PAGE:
Back at my old job, my friend (and coworker at the time) Matt brought in some chocolate chip peanut butter cookies into the office a few months back. They were pretty yummy—the cookies were soft and full of peanut flavor. I recently asked Matt for the recipe and he was gracious enough to mention that I could share it as well:
1 cup sugar
½ cup sugar (set aside in a small bowl for in which to roll the cookies later)
Combine sugar (just the first cup), brown sugar, butter, peanut butter, baking soda, vanilla extract, and eggs in a large mixing bowl.
Add the flour about ½ cup at a time. This makes it easier to mix by hand, but it also helps you achieve the right dough consistency. You want the dough to be as moist as possible, while still peeling cleanly off your finger. Much dryer than that and the cookies will be cakey. Not dry enough, and they'll be too doughy.
Mix in the chocolate chips.
Using a small spoon, scoop out little clumps of dough and roll them in the small bowl of sugar you set aside. Place the dough balls on a cookie sheet (no need to grease it).
Bake each batch for 8–10 minutes. You want to take them out just before they look done and let them continue to bake outside of the oven on the hot cookie sheet for a few minutes.
These are probably my favorite chocolate chip peanut butter cookies and I’ll definitely be making these again. Om nom nom.
Oh, and on a side note, while I normally go for just-peanuts peanut butter (the kind with “Peanuts, salt” as its only ingredients), I’ve learned that most recipes that call for peanut butter usually do so under the assumption that you’ll use pre-sweetened peanut butter. So, if you’re buying peanut butter that you plan to use in a baked good (such as cookies), I’d recommend buying one that includes sugar among its ingredients. (And though its name may imply otherwise, Skippy’s Natural line does include sugar.)
In the days leading up to my autocross on Saturday, I got to thinking that it could be fun to try recording some in-car footage with my Kodak Zi8. After thinking about it for a bit, I decided on using my Gorillapod SLR-Zoom to attach the camera to my passenger-side headrest:
The video worked out better than I had hoped. The wind noise was a bit more than I had expected, but maybe I’ll try getting (or making) a wind muff or the like for next time. And, if it’s of interest, I’ve also posted a few photos of how I set up the Gorillapod to attach the camera to my car’s passenger-side headrest.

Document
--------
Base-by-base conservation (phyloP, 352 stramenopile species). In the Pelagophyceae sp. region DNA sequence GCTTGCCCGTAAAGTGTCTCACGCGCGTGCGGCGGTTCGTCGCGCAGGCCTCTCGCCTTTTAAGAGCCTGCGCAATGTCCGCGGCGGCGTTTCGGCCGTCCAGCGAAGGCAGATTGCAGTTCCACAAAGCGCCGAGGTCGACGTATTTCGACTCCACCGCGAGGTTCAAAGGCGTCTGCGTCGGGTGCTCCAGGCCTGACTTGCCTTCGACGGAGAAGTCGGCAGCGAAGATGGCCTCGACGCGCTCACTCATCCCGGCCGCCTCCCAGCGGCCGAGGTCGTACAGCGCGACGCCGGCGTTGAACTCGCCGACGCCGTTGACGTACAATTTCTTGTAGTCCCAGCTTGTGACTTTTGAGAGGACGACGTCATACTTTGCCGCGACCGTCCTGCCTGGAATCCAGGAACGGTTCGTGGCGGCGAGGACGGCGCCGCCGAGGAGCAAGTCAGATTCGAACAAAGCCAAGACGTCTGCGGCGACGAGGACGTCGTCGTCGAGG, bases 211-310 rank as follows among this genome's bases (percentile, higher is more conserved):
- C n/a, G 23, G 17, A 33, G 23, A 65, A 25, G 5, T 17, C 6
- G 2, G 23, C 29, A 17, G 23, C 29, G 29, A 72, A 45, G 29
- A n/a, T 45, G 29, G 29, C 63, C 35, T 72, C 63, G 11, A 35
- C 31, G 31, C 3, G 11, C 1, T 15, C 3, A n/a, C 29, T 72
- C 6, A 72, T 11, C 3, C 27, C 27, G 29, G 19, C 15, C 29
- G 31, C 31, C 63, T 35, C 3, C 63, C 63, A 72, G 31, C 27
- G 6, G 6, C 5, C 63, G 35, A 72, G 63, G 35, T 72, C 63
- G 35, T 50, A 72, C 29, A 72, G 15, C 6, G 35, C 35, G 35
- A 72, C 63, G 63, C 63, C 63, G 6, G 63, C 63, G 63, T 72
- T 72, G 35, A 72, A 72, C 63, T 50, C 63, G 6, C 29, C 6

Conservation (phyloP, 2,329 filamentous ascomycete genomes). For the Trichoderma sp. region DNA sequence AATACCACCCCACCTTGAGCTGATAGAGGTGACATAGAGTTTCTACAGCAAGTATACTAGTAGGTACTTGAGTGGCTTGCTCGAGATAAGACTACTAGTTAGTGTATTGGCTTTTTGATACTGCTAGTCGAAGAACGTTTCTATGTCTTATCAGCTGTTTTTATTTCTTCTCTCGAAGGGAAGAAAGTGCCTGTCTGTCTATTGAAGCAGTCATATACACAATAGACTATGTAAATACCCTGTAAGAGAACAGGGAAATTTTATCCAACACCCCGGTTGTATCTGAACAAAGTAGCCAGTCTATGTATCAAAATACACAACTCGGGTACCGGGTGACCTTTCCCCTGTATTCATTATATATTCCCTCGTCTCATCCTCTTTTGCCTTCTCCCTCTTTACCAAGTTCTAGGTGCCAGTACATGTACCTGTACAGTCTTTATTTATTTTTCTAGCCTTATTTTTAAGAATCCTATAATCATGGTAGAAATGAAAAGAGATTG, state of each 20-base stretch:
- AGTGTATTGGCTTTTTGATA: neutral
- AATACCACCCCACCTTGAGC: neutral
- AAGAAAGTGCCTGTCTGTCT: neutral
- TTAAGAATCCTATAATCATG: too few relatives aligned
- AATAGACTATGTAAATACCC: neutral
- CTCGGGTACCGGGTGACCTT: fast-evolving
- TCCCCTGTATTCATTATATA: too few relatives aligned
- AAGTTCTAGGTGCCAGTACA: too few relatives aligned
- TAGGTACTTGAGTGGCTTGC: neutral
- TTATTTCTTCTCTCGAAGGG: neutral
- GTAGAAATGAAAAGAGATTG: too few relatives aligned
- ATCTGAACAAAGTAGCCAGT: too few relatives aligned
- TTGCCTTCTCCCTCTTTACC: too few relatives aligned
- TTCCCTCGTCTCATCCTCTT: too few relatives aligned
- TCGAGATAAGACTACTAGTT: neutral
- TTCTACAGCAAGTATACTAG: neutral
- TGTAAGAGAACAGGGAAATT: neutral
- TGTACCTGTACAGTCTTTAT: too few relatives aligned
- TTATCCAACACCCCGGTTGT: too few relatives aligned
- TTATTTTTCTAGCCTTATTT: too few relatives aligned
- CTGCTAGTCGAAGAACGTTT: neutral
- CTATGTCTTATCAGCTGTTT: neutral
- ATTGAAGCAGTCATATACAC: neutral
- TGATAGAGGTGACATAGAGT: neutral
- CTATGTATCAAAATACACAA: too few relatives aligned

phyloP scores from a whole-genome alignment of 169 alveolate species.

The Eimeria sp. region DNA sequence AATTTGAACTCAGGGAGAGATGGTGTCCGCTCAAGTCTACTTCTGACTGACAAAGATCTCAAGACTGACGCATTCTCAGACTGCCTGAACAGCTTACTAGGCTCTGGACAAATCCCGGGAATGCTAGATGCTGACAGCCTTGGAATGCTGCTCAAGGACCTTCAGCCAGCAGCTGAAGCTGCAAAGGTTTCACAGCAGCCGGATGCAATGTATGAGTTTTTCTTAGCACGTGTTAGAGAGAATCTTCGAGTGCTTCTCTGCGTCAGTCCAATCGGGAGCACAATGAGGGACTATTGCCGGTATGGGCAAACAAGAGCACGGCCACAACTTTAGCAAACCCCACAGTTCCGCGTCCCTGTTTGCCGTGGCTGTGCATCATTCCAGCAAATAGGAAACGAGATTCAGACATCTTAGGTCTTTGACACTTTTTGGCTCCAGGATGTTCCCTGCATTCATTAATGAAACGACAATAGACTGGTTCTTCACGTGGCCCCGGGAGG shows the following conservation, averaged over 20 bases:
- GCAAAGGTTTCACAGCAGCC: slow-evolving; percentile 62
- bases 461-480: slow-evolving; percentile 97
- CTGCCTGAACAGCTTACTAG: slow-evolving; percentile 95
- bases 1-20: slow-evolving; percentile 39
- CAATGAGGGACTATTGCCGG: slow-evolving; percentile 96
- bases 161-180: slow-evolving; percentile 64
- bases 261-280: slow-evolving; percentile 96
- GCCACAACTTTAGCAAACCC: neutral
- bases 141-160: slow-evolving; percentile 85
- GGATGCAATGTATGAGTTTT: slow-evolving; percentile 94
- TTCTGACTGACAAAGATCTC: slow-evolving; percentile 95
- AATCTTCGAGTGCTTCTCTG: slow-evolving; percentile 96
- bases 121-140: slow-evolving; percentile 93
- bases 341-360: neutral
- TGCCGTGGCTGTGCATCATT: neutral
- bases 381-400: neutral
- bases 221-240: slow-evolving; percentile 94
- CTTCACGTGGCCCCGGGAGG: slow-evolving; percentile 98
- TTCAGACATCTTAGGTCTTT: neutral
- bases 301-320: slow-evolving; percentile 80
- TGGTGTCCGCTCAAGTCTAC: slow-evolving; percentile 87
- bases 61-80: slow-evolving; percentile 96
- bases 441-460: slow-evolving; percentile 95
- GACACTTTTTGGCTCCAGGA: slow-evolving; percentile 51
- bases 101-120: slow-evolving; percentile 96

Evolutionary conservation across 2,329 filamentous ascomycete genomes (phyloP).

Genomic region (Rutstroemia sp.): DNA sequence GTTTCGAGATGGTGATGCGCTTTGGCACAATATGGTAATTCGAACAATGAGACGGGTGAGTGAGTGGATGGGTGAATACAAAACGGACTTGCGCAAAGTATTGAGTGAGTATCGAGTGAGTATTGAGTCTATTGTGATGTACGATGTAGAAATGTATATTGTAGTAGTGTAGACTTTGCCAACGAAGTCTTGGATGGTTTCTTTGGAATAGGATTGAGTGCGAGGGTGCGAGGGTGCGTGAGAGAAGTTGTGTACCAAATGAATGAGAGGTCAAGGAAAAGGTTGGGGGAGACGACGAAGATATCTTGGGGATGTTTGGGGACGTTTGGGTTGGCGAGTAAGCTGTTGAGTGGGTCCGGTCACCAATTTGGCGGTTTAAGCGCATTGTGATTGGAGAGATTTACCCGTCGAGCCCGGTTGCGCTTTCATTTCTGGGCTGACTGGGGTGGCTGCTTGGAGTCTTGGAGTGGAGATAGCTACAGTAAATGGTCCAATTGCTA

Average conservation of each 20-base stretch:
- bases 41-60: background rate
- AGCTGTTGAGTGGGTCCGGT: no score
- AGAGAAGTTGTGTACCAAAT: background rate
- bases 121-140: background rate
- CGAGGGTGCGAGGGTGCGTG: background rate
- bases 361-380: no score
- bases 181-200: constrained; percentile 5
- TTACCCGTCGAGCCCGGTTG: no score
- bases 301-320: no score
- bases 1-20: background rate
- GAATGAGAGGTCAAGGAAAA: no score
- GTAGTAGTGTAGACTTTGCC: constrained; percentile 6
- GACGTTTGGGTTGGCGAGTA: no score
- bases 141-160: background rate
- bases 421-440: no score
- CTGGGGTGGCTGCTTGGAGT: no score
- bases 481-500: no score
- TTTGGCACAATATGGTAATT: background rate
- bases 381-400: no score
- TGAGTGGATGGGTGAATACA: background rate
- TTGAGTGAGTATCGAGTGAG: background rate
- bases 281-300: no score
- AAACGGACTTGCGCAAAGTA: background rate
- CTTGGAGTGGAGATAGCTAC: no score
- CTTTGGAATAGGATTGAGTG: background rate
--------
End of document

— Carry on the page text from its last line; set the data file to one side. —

Update 7/25: I’ve also scanned a copy of the drivers’ map for the autocross (PDF, 1.2 MB). You may also notice some hand-drawn arrows weaving through each of the slaloms. Drivers are allowed to go through the slaloms in either direction (whether Left-Right-Left or Right-Left-Right) and once I figured out which of those would offer a smoother line, I drew in those arrows to remind myself of the path I had wanted to take.
SXSW Interactive apparently had over 12,000 attendees this year, more than this year’s SXSW Music. And I still had just as much fun this year as I’ve had any year. It was great.
Once again, Grant Hutchinson helped organize a “Found Type Photowalk” around Austin. Ostensibly, it’s about typography—and there is quite a bit of typography talk—but it’s also a fantastic mid-conference respite where photographers of all types can enjoy a leisurely walk around Austin while taking shots along the way.
I brought along my trusty Canon 40D and it held up pretty well. If anything, the one thing I noticed is that even an image-stabilized lens (like the 17–55mm f/2.8 IS that I was mostly using) can’t save every shot—several of my shots during panels ended up around 1/13sec (at ISO 400) and shots that slow just don’t have a great chance of coming out sharp. (I could have theoretically bumped up the ISO to 800 or 1600, but my 2007-era doesn’t do that well at high ISOs.) Maybe I’ll consider Canon’s rumored 60D if that comes out in time for next year?
I wouldn’t be surprised if there might be even more attendees next year. And that’s okay. I’ve made so many great friends at SXSW over the years and I wouldn’t miss the chance to hang out with them again.
Louis Leterrier took to the director’s chair for Clash of the Titans, a remake of the 1981 film of the same name. Given that Leterrier has done some halfway decent films (such as the first two Transporter movies), I was cautiously optimistic going into the theater.
My review gets more into it, but the short of it is that I would generally concur with Metacritic’s score of 39 (“Generally unfavorable reviews”). Actually, scratch that, I would have to slightly disagree with Metacritic’s score—if only to the extent that even 39 might be a little too generous.
From Paris with Love is a new action movie starring John Travolta and Jonathan Rhys Meyers. To get right down to it, I had a fun time and I rather liked it. In fairness though, I’ll also point out that it currently has a score of 42 at Metacritic (which equates to “mixed or average reviews”).
If you like action movies, I think it could be worth a shot.